[T]o whom God will credit righteousness—for us who believe in him who raised Jesus our Lord from the dead. 25 He was delivered over to death for our sins and was raised to life for our justification. (Rom. 4:24-25)
Justification means we are declared righteous, so we can stand before God in our prayers in this life and survive his judgment when we die.
10.. His resurrection is our hope and guarantees that we will receive perfect resurrection bodies.
Jesus’ resurrection tells us what our bodies will be like when we die and go up to heaven, and our physical bodies get resurrected.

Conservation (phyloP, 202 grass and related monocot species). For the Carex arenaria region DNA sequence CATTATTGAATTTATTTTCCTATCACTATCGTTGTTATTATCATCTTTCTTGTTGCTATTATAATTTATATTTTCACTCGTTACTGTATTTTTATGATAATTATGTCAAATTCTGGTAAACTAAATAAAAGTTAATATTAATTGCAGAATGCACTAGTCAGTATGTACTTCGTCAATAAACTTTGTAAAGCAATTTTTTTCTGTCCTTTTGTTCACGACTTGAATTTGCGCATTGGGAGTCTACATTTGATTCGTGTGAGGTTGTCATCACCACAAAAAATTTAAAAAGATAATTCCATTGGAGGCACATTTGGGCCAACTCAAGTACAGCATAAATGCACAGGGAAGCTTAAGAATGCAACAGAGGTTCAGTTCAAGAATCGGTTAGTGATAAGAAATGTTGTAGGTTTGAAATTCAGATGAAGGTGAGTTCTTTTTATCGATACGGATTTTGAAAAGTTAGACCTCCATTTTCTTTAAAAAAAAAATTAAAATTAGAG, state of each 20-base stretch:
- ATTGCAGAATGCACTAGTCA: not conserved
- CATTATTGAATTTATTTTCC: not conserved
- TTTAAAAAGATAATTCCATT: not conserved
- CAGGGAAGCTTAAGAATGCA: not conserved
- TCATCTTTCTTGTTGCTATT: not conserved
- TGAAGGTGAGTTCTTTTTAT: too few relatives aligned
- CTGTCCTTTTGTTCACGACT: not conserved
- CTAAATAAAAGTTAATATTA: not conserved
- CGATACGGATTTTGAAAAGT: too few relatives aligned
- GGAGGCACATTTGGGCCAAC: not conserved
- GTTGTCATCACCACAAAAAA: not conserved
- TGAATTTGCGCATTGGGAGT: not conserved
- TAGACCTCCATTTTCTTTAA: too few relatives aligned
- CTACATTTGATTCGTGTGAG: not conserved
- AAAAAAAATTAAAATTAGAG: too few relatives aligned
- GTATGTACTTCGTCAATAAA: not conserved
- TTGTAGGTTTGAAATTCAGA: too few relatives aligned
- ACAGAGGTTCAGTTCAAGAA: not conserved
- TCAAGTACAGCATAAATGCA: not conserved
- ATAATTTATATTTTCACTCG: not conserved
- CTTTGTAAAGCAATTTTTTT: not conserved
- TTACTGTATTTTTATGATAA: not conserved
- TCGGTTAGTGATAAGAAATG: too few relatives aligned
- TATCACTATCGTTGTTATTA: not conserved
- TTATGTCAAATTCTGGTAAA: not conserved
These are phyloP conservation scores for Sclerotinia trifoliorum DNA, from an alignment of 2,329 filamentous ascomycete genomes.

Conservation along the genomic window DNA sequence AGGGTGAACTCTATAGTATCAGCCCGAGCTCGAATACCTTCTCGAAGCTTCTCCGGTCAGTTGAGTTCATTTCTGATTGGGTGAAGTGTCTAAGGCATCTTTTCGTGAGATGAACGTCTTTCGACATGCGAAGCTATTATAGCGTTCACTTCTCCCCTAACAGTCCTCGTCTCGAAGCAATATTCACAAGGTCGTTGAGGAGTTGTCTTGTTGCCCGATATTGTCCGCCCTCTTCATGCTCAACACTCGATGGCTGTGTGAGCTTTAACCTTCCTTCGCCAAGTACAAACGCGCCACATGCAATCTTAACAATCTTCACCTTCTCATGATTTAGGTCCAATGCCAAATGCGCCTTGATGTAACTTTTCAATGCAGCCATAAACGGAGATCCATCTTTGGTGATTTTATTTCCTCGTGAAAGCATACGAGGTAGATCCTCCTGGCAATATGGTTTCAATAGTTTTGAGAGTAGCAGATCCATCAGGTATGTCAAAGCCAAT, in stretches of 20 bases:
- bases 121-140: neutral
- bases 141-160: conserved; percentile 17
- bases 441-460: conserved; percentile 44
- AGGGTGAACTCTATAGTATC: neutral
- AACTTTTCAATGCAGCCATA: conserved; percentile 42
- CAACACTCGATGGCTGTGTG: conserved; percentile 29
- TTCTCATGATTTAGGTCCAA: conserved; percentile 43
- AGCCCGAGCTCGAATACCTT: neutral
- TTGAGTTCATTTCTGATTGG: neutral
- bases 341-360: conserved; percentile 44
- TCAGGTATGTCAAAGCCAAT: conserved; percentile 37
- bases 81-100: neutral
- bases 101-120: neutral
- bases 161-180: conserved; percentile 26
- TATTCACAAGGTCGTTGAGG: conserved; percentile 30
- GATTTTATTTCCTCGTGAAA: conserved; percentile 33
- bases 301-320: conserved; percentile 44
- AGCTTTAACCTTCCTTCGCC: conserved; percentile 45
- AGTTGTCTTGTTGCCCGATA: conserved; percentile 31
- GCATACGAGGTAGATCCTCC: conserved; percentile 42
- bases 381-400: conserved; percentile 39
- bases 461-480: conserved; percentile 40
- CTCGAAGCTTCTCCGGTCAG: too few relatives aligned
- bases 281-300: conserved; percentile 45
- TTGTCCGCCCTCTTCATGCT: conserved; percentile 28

Then he said to Thomas, “Put your finger here; see my hands. Reach out your hand and put it into my side. Stop doubting and believe.” (John 20:27)
By his power God raised the Lord from the dead, and he will raise us also. (1 Cor. 6:14)
Jesus is the “first-fruits.” But Christ has indeed been raised from the dead, the firstfruits of those who have fallen asleep” (1 Cor. 15:20). Firstfruits implies there will be others after him. Here they us—us:
42 So will it be with the resurrection of the dead. The body that is sown is perishable, it is raised imperishable; 43 it is sown in dishonor, it is raised in glory; it is sown in weakness, it is raised in power; 44 it is sown a natural body, it is raised a spiritual body. If there is a natural body, there is also a spiritual body. (1 Cor. 15:42-44)
And this passage reinforces our hope in a new resurrection body: